1989.69.115 | Saint John Lumber Company The Sorting Gap
Saint John Lumber Company The Sorting Gap
1911, 20th century
12.6 x 29.7 cm
Gift of Sylvia Yeoman
This artefact belongs to: © New Brunswick Museum
Keys to History
The sorting gap was a channel formed by logs over which other logs were stacked to a height of two or three feet, at regular intervals. Several dozen men stood on the sides or crosspieces, each with a long pike pole, and separated the logs based on the company mark or stamp. They would then guide the logs through to the hitching ground where those of the same brand would be gathered into what were called "rattlings." These rattlings were the building blocks for timber rafts, which represented the final leg of the journey downriver to the mills.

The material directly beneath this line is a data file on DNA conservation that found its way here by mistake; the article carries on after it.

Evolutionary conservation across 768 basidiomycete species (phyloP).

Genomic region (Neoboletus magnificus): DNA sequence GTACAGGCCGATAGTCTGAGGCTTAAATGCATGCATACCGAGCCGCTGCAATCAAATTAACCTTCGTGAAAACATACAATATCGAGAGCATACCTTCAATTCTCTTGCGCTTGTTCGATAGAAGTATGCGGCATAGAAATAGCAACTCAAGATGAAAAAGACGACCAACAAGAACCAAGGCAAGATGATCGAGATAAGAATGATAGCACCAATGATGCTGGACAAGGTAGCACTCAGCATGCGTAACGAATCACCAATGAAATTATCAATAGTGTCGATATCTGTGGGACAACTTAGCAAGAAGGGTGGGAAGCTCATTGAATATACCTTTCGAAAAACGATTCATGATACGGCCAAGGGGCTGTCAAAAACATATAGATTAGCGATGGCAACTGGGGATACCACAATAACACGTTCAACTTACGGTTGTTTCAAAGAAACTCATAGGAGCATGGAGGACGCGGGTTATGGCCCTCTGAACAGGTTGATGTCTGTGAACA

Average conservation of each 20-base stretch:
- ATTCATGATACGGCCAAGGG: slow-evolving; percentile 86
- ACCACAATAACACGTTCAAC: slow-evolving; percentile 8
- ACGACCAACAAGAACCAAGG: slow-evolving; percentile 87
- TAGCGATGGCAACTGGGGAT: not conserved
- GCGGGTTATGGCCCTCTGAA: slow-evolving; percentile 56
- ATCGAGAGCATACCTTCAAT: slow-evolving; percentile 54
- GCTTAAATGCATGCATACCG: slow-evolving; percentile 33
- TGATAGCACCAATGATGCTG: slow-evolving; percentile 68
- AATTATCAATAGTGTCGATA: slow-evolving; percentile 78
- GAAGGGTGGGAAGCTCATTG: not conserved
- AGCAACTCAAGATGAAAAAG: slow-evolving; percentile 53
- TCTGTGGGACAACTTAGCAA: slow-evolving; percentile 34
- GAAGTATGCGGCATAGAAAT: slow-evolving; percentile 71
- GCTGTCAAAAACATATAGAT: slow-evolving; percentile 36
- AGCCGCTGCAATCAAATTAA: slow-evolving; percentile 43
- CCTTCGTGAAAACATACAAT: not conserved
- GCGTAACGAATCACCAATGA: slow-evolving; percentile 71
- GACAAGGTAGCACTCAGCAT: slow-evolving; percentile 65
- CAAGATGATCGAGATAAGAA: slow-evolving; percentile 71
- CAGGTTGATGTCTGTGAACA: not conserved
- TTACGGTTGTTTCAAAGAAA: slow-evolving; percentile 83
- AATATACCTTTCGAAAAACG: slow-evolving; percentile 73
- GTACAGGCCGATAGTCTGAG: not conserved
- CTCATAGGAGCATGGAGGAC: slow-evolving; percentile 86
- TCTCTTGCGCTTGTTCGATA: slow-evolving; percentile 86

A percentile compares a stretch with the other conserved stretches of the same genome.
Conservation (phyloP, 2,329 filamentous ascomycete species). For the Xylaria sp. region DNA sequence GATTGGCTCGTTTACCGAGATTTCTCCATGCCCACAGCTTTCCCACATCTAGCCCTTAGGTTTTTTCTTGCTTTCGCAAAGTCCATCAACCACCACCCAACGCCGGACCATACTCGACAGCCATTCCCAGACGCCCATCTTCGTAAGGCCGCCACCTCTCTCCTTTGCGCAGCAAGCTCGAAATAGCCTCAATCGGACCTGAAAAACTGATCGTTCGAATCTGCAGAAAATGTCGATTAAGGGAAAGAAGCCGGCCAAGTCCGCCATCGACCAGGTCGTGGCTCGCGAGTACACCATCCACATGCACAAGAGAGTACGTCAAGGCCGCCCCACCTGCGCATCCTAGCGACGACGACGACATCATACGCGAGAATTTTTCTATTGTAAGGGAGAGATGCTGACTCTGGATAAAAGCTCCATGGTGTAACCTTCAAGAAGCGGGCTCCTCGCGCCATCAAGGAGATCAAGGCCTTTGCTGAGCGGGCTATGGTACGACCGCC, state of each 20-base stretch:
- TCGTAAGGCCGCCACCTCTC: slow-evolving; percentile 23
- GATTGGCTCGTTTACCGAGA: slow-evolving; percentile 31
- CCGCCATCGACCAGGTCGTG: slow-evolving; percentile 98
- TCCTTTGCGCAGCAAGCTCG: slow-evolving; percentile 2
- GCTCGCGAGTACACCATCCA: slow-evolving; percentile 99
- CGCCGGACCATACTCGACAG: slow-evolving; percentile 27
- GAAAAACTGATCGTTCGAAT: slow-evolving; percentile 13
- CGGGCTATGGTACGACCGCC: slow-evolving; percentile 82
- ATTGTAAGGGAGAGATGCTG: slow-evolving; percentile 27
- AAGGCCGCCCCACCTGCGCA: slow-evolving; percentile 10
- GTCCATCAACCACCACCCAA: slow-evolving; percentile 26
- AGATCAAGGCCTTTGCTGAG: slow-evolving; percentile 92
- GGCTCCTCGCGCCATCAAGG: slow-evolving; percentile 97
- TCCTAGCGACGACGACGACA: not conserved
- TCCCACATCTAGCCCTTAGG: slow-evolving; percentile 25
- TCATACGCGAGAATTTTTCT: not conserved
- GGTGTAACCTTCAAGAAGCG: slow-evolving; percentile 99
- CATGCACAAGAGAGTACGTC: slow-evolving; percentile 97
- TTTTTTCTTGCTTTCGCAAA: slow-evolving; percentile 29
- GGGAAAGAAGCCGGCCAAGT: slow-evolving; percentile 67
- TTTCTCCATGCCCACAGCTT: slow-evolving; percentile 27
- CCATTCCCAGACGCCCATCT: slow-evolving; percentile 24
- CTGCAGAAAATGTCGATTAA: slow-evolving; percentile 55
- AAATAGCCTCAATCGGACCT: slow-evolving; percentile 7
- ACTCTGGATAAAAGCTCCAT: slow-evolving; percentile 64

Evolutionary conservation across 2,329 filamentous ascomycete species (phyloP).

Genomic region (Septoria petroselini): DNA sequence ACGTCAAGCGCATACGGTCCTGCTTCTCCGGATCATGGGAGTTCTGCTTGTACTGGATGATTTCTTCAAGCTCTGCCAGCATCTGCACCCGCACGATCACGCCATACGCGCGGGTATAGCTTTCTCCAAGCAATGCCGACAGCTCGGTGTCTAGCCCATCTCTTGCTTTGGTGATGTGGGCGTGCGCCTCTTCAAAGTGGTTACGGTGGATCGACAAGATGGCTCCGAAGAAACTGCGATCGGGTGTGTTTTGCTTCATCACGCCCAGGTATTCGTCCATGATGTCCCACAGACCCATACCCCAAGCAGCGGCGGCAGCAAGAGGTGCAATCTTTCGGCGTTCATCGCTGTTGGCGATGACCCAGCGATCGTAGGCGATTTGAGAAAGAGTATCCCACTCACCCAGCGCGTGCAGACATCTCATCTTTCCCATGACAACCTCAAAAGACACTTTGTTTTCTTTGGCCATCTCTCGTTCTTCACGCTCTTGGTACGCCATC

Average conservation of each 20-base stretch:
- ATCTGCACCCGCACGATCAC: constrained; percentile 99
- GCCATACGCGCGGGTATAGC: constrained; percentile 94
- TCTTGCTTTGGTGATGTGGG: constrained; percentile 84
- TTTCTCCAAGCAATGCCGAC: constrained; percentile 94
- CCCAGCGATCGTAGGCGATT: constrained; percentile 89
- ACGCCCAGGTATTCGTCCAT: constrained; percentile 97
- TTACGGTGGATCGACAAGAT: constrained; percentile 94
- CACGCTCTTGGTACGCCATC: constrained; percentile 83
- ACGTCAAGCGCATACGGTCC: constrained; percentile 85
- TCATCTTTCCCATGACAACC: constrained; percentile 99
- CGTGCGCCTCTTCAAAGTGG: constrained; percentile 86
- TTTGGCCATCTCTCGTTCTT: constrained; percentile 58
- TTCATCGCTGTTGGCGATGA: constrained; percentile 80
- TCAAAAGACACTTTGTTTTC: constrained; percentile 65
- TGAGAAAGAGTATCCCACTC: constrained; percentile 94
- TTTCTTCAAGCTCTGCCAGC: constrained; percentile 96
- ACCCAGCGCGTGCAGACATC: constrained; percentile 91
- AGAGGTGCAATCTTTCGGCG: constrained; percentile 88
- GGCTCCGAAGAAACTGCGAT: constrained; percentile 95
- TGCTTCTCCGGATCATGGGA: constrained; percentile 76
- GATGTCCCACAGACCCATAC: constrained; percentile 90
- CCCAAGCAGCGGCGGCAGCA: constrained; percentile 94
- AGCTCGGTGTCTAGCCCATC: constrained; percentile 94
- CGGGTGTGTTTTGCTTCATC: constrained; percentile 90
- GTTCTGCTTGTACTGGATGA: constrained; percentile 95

Source : All in a Day's Work: Lumbering in New Brunswick [Web tour], by New Brunswick Museum (see Links)
A rattling consisted of 25 to 30 logs.
Sorting gaps were located at the junctions of major streams, or where coves and inlets provided deep water away from the swift main channels.
In 1870 the federal government decreed that all logs must carry the owner's registered mark.
Men working the sorting gap required keen eyes in order to recognize and sort the various marks.